"EYES OF SOCIETY - ReImagining Regionalism"
The Union Club of British Columbia
April SGaana Jaad White
SGaana Jaad (Killer Whale Woman) Dadens Yaghu’jaanaas Raven Clan Haida
'Ibis in the Iris'
2018 Acrylic on Cradled Board – 30” x 30”
In a recent article in Audubon magazine (Summer 2018), April describes the challenge of rendering a bird common in Florida, but not in Haida Gwaii: The White Ibis. April makes it her own therefore, and takes this opportunity to depart further than usual from the symmetry that generally defines formline work. The decision, a year ago, to place the whole composition within the curves of a human eye (echoing design elements elsewhere in the composition) make this piece an obvious choice for inclusion in our latest 'Eyes Of Society' exhibition.
Perhaps the eye reflected here is April's, as she studies a creature that was, until now, 'new territory', for the Haida aesthetic. When April says (in the interview for this article) "we should be a lot more aware of what's around us," she might well be speaking of her own experience – upon exploring (and creating) something new – but this comment is one that would apply, just as easily, to us all.
2019 - Watercolour on 300lb paper – 5.5” x 15”
The remnants of an eye, carved a century ago, still watches out over an ancient Haida village site. Moss and decay encroaches, but the eye itself remains clear, defined, as if the spirit within resists the passage of time; keeping vigil until the pole falls and finally returns to the earth.
April White earned her Bachelor of Science degree in geology from the University of British Columbia. She has worked as a field geologist in many remote areas of the North American West, rendering the natural world into maps and honing her intrinsic artistic inclination. Th is experience has been invaluable in developing the visual facility fundamental to creating her works of art. The essential spirit she captures reflects a life defined by proximity to the salt water. Gaining an internal perspective while working on the water and fully experiencing the dynamic power of this life-force has strengthened an enduring personal connection.
Born on Haida Gwaii, of the Yahgu’jaanaas Raven Clan. Through her father, she is a direct descendant of the renowned Stasas Eagle Chief and Haida artist Charles Edenshaw and Haida weaver Isabella Edenshaw. Formally named SGaana Jaad (Killer Whale Woman) in potlatch by elders of her clan, she strives to honour this powerful name and to be respectful of their wisdom in her naming.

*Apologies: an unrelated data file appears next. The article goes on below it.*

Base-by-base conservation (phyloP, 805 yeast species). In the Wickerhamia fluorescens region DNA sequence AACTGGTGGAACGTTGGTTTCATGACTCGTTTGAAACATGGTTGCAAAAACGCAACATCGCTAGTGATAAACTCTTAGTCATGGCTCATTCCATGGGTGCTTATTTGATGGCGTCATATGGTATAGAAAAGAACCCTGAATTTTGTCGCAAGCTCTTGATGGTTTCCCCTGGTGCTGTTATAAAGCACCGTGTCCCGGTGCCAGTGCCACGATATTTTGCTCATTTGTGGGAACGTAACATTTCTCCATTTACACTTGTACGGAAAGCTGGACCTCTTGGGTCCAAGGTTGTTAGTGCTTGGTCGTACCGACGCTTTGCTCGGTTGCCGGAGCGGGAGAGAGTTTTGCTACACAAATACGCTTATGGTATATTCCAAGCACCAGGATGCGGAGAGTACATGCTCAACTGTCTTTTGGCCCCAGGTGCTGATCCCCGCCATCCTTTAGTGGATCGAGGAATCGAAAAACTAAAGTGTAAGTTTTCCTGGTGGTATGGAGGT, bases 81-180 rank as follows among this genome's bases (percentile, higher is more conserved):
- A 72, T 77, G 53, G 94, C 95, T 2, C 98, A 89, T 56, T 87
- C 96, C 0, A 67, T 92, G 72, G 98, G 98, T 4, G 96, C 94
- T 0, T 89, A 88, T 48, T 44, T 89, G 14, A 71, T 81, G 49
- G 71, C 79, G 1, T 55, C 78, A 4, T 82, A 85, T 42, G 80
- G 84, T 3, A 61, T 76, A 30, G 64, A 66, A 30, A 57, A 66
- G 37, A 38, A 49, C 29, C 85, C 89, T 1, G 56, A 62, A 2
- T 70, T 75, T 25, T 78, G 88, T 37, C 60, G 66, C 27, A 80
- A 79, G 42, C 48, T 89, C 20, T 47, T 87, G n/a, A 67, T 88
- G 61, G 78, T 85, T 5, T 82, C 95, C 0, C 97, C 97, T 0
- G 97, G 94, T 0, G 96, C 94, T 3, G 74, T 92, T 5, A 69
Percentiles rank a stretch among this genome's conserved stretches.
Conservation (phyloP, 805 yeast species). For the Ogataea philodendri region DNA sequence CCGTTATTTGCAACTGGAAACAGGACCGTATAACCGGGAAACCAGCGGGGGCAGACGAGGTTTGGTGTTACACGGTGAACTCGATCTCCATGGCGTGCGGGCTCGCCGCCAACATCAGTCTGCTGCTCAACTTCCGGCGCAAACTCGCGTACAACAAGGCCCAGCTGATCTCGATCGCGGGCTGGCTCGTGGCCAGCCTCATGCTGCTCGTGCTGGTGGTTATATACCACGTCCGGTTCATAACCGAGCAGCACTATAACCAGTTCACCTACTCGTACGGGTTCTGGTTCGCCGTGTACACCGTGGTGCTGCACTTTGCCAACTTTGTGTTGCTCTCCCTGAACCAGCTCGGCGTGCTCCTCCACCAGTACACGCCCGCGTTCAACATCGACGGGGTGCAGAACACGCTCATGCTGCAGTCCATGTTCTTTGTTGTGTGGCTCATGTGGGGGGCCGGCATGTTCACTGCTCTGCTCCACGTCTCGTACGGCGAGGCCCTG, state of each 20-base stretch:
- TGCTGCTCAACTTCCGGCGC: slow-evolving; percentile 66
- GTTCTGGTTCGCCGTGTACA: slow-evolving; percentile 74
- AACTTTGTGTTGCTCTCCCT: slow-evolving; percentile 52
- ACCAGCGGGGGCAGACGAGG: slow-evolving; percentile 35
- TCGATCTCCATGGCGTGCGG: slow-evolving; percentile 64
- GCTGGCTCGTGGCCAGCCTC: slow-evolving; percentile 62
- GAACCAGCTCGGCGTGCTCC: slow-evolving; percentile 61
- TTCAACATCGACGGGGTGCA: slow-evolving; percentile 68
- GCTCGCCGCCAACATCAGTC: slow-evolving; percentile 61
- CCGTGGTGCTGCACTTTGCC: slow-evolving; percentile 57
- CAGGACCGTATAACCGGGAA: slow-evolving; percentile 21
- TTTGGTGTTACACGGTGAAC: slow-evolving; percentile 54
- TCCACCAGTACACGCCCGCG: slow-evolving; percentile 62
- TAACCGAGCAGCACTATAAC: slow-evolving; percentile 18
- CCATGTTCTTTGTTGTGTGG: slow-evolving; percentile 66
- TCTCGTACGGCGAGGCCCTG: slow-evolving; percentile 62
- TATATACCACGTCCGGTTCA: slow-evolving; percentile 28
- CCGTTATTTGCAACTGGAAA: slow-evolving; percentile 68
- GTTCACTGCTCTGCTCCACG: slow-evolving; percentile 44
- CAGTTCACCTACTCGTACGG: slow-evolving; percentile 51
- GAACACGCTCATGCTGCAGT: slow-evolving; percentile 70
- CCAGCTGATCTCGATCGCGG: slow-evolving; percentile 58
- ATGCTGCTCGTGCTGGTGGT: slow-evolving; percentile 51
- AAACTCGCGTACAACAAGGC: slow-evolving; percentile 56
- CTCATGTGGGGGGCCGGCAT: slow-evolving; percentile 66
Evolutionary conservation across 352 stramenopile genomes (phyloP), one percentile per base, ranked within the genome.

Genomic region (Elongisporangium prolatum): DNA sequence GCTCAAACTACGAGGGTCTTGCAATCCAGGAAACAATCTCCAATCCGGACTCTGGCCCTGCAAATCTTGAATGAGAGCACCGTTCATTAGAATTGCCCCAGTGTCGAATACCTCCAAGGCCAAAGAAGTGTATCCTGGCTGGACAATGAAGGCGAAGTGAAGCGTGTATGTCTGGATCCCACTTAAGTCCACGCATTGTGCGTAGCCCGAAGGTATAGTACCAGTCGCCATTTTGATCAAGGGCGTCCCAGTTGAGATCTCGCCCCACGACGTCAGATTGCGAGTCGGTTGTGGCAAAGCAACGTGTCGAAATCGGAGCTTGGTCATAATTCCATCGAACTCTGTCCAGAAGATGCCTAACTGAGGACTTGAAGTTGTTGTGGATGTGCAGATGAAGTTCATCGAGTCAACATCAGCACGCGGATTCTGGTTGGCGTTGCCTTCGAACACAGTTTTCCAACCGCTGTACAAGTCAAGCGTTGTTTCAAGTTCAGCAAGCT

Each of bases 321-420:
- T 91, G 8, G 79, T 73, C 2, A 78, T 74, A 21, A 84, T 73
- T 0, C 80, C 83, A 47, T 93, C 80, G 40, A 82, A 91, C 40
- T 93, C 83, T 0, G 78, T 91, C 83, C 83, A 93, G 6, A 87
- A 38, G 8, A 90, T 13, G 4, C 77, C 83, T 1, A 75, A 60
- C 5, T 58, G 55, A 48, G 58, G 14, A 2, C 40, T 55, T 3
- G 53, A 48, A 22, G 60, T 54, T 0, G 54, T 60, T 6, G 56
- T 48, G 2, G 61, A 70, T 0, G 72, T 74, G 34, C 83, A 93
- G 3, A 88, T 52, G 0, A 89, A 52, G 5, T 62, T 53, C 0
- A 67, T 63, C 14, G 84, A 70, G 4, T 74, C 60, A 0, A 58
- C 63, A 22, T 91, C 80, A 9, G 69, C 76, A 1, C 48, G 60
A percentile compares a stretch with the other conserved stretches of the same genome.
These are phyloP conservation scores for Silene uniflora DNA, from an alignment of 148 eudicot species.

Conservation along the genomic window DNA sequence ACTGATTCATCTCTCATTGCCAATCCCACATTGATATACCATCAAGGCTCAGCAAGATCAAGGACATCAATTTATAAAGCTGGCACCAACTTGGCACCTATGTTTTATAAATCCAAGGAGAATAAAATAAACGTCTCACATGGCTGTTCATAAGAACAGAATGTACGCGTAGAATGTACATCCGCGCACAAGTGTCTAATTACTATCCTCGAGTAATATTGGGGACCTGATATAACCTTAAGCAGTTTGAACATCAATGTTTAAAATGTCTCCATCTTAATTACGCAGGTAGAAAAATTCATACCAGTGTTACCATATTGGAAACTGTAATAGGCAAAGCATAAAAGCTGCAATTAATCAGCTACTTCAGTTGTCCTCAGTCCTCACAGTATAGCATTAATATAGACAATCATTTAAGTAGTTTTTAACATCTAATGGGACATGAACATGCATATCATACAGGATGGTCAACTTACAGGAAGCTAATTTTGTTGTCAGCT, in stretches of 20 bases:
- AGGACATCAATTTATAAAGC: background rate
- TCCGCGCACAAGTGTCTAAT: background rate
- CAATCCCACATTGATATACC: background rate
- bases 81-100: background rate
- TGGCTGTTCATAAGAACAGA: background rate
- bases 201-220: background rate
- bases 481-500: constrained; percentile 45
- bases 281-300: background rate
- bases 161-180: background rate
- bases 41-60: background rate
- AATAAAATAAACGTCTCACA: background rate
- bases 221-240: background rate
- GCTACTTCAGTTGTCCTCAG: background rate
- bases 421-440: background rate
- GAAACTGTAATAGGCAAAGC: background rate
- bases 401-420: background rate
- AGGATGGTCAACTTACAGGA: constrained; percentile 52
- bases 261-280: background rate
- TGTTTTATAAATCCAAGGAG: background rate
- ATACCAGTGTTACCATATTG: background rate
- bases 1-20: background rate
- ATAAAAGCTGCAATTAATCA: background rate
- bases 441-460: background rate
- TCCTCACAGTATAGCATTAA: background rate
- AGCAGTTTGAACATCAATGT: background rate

Entirely self-taught, April’s inherent expressiveness derives from her Haida heritage where being an artist is an honoured, traditional profession. The freedom to explore the limitless possibilities of imagination and creativity is a legacy of this tradition. April feels it is a privilege to demonstrate her reverence for her ancestors as she interprets the natural and mythological world, employing scientific methodology and traditional Haida values.
“From inspiration through to artistic expression... it’s as if I am experiencing innate memories that connect me deeply to my cultural past. It’s as if my brain is really doing the seeing, not my eyes. The feeling of this cerebral vision is supernatural... magical.”
“The Haida have a saying, ‘The world is as sharp as a knife.’ Inherent in the creation of my art is an awareness of the challenges presented by my choice of media: every stroke or cut is irrevocable and fills me with exhilarating suspense... I’m living on the knife’s edge.”
Andrew Cheddie Sookrah
"Eagle Spirit Dance, Ninstints"
Hltaaxuulang Guud Ad K’aajuu (Dance Troupe, Skidegate)
2018 – Acrylic on Panel – 24” x 24”
"Frog Spirit Dance, Tanu, The Origin"
Hltaaxuulang Guud Ad K’aajuu Dance Troupe, Skidegate
2017 – Acrylic on Panel – 36” x 36”
"Pissing Mare Falls, Gros Morne, Western Brook Pond 1"
2018 – Acrylic on Canvas – 2018 – 18” x 24”
"Beyond Pissing Mare Falls, Gros Morne, Western Brook Pond 2"
2018 – Acrylic on Canvas – 2018 – 18” x 24”